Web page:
Research on Siberia is one of the most important areas in which TSU has chosen to work. Some time ago, TSU founded the new international research network SecNET. Three TSU research stations – Aktru, Kaybasovo, and Khanymey – entered the International Network for Terrestrial Research and Monitoring in the Arctic (INTERACT). At the end of October, the TSU research centre TSSW gathered scientists from all over the world to participate in a forum on the influence of climate change on the environment and the people of Siberia. Margareta Johansson (administrative director of INTERACT, researcher at Lund University, Sweden), told us about the collaboration with TSU and the purposes of studying Siberia.
First I came to Russia 3 years ago and since that time, I have been here 3 times. I joined the international group that had already started working on the project. I did not know what to expect from Siberia. What I met was fantastic people. I spent so many hours at work. It is important that I work with people I like. Which is why I come back.
Today I work with approximately 20 Russian scientists. If you ask me about the major differences in professional relationships here and in Sweden, I will answer: there is a strict hierarchy in the Russian academic system compared to Sweden. In Sweden, it does not matter if you are a professor or a student. You are supposed to do certain things together. Here it is different.
The main goals of our project are to make data from the Arctic available, make sure that we get new data by sending people there, and communicate inside the network, making sure that data that comes from there can be compared in one way or another. When we publish a paper, the information will end up in such places as the International Panel on Climate Change (IPCC) and will be directed towards the policy makers. And, of course, the knowledge should go out to local people as well.
If we look at INTERACT, we have a direct communication with local communities where we have the research stations. We try to inform local communities of what we are doing when we bring and install all the strange equipment. One way to do it, instead of just making posters with “We do this and that” is making people look for information themselves. It is like treasure hunting but instead of treasure, people hunt for information themselves. Another way is trying to involve the local communities and trying to make them speak about what they need. The needs are very different. If we think of the Faroe Islands, they have needs for energy; in Alaska they have such problems as drinking water.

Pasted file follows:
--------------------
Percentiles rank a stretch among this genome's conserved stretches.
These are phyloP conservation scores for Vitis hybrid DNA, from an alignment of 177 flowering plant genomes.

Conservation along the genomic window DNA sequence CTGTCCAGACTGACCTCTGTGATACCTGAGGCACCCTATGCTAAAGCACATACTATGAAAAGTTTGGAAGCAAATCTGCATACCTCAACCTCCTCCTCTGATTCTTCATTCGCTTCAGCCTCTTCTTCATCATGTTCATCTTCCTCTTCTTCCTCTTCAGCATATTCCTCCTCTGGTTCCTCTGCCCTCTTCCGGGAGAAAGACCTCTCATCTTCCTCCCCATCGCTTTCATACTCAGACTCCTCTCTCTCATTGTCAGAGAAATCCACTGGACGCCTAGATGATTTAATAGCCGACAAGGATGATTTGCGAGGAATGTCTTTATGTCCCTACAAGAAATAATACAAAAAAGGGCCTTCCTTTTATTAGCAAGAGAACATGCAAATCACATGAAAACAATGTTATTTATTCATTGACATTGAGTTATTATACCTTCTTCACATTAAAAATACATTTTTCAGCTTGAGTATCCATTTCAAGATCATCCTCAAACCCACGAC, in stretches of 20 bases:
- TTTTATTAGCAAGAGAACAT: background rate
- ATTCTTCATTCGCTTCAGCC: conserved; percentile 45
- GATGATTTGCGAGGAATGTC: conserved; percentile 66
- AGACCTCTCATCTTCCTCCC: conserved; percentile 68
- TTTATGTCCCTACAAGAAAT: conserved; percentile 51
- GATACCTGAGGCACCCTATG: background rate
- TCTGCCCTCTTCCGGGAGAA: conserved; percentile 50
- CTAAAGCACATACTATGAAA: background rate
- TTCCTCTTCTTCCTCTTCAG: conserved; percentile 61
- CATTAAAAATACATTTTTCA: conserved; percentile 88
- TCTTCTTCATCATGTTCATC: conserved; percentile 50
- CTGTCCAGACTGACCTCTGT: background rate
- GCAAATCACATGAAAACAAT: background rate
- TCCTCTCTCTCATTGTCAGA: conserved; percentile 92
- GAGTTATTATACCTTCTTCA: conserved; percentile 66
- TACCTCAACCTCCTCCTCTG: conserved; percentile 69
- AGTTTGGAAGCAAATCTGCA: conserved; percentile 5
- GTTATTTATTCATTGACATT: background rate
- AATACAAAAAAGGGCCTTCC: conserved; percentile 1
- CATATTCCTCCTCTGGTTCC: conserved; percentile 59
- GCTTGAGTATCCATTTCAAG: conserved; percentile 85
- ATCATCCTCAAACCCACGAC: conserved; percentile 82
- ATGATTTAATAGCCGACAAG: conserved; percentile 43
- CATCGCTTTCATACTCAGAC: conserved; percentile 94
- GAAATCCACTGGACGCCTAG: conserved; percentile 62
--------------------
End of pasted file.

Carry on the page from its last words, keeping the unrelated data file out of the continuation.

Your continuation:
As for Siberia, I have not got deeply involved in specific problems people may face. But the first thing that comes to my attention is that you have a lot of thick permafrost here, so if you have a warming temperature, it will take much time, if at all, to get rid of the permafrost. Therefore, for a very long time you will have problems with it. For example, problems with drinking water. Lakes will be draining, because the upper layer of the permafrost is active. It gets thinner in summer and thicker in winter. When it increases, the water in the lakes may find new ways. So they might drain. In addition, if you have this active layer of permafrost, you have big chunks of ice in the ground. They melt and the water may come up in places where you have infrastructures and then you have problems.
Participating in such projects as SecNET will provide TSU with the opportunity to climb the ladder in rankings. Of course, you are collaborating with people from everywhere. But maybe, not in a systematic way. You will have the national networking, as well as the international networking. It is good to work in networks, because you publish together. If you are a scientist, the ranking positions depend a lot on what you publish and where you publish it. That is something that will really improve. Because if we do the research together, you have more exciting stories than if you do your own little research.
What we could not have done without TSU and TSSW is bringing together all the Siberian partners. I think it is essential. It is so much more important to get people involved and ask them to contribute, rather than just come here and say – look what we are doing. Tomsk State University just happened to be in the middle of everything. Literally. It has a fantastic infrastructure; and it has the backup that you need. Your university has decided to invest in the project, which shows that it is really interested in the issues.
The interview was conducted by Snezhana Nosova, Senior Lecturer at the TSU Department of Social Communication